An Interview With Elizabeth Duffy

detail of Go On, John the Baptist, oil on panel, 2008

detail of Go On, John the Baptist, oil on panel, 2008

Elizabeth Duffy has been posting parts of an interview she began with me last spring and summer.  To date, this interview consistutes the clearest and really, only articulation of the beliefs and values behind my work.  I hope that you will take the time to read it.  The interview will ultimately be posted in it entirety on this site, but for now, here is part 1, part llpart lll, and the final bit part lV.  Please take the time to read some of Elizabeth’s writing as well.  She is authentic, humorous, and insightful.  Her wit and self-effacing style reveal a woman on a significant journey with valuable things to say.

11 thoughts on “An Interview With Elizabeth Duffy

  1. Really beautiful interview so far! So wonderful to read your thoughts on so many things important to me, my friend. Well done!

    1. Thank you, Mikey. I suppose, for you, almost more than anyone, it has been a long time coming. You, who have encouraged me and celebrated my work for so long. And of anyone, I believe I am the most grateful for you to have the chance to read what Elizabeth has captured.

      1. It really is incredible for me to read, my friend. I love the substance behind your work, and there is a lot in the expanded version you sent to me as well that was a nice compliment to her published posts. Hopefully we can speak about it soon! I really enjoy the “stepping back” we can experience with Elizabeth’s writing to look at your life and work from another perspective, a bit removed.

  2. I very much appreciate this glimpse into the thoughts behind your art. Much is evident from the works themselves, but this verbal approach, for me, adds dimension and betters my understanding.

    1. Thank you, Corvus. Amidst a lot of debates over the years, about the merit of art to stand alone, I often come down on the side that says a knowledge of the person who made the work, greatly increases the appreciation and understanding of it. While there is certainly a place where the art does have to exist independently of it’s maker, there is I think often a greater dynamic towards both a connection with the intent and “fellowship” with the artist. Intimacy begets intimacy.

      1. Certainly, when I come across an artifact that draws me in contemplation toward Being, I wish to understand the creator also, to (as closely as possible) share his or her vision–to fellowship, as you say. Intimacy is perhaps the source of all human knowledge and creative activity.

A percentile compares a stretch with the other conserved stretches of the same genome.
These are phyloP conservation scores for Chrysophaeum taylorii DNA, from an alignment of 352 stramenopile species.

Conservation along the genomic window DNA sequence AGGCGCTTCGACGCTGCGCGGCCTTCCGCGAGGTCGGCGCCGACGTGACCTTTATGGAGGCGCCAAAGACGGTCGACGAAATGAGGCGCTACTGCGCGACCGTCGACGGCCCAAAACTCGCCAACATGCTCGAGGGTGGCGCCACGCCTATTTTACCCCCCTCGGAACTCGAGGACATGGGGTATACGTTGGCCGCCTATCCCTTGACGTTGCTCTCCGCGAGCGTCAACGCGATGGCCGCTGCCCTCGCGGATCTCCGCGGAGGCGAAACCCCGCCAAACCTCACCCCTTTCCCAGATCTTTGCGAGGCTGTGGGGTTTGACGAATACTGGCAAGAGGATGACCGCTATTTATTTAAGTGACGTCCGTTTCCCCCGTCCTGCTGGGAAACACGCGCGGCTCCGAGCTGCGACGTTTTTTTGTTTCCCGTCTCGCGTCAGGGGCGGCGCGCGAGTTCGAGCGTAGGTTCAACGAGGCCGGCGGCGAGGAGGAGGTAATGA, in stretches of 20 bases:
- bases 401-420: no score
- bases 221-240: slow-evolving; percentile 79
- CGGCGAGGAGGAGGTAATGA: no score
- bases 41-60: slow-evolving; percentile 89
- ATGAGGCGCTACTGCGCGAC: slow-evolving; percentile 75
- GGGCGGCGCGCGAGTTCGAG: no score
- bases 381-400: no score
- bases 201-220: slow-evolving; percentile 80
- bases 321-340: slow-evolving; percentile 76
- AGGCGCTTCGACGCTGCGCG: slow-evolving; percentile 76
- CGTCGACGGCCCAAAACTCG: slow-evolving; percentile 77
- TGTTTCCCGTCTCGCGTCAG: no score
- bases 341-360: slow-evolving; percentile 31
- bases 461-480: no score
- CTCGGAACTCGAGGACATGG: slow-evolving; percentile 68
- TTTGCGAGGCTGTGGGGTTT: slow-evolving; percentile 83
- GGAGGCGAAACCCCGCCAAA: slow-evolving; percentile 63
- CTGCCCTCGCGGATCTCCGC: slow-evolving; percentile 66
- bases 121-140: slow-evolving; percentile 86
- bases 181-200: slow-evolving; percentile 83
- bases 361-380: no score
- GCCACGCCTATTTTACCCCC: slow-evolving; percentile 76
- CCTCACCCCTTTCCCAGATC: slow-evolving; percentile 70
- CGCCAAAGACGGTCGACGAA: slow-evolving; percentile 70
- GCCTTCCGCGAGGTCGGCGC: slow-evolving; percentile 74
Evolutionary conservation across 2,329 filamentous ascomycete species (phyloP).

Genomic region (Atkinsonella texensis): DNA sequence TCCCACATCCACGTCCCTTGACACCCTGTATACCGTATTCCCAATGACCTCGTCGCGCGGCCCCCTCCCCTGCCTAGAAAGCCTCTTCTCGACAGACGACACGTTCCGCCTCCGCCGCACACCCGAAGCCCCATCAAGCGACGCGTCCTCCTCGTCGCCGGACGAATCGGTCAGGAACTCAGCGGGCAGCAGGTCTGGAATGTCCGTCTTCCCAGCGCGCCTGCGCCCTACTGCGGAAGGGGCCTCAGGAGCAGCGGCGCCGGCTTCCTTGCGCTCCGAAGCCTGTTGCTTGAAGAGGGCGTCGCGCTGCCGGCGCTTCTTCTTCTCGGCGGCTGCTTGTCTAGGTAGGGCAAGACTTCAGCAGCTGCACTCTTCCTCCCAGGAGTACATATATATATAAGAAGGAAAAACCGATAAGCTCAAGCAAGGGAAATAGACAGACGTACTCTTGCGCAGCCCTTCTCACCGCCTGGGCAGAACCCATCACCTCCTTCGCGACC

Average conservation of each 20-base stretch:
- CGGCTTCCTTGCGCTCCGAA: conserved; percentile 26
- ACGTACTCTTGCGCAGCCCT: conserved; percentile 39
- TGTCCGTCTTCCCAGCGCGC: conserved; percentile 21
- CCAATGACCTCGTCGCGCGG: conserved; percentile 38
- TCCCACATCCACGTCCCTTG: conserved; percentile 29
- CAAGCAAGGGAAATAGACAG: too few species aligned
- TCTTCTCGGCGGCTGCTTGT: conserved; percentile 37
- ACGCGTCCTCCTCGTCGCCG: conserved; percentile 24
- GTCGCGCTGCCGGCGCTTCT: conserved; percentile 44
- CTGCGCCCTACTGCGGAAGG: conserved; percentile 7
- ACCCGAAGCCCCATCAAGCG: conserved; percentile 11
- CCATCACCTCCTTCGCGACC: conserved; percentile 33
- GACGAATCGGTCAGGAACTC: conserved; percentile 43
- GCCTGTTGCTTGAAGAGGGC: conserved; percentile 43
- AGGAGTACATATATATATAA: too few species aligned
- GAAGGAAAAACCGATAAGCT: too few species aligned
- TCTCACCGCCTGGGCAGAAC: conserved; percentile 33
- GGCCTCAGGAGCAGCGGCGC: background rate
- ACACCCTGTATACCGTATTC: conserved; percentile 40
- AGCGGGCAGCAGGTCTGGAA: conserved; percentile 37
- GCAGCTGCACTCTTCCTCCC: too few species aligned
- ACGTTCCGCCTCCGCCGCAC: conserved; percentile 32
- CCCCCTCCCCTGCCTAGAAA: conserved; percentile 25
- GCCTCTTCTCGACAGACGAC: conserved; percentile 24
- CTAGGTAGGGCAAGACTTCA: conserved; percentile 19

2. I understand what you mean, Corvus. I believe that you are on to something when you say that Intimacy is the source of…. Thank you for your insights. I look forward to hearing more in the future.

  3. Hi Jack, I thoroughly enjoyed reading the complete interview and appreciate your personal honesty in discussing art and creativity in a wider (and, conversely, more specific) context. Your dialogue was as eloquent, eclectic and rich as your artistic creations & passions. Your family sounds like a rich source of inspiration also. Many thanks!

    1. Steven,

      You are on the short list of people whom I have looked forward to having the chance to read the interviews (that is a bizarre sentence, I hope it makes sense). I feel that you have invested and contributed a lot over the past few years now, and your voice and insight have become a valuable part of my atmosphere. I can’t remember if in all that she released is your cameo. I know I quoted you at least once, maybe more. She might be saving that for another project. Thank you, Steven, for taking the time and sharing your thoughts. One of these days it will slow down and I can finish your drawing.

      1. Hi Jack, thank you for what you have expressed. I appreciate being on that list and will continue to be inspired by your accomplishments on many fronts. No I didn’t see my name mentioned but perhaps another time, that would be more than fine. Thanks so much for this reply.

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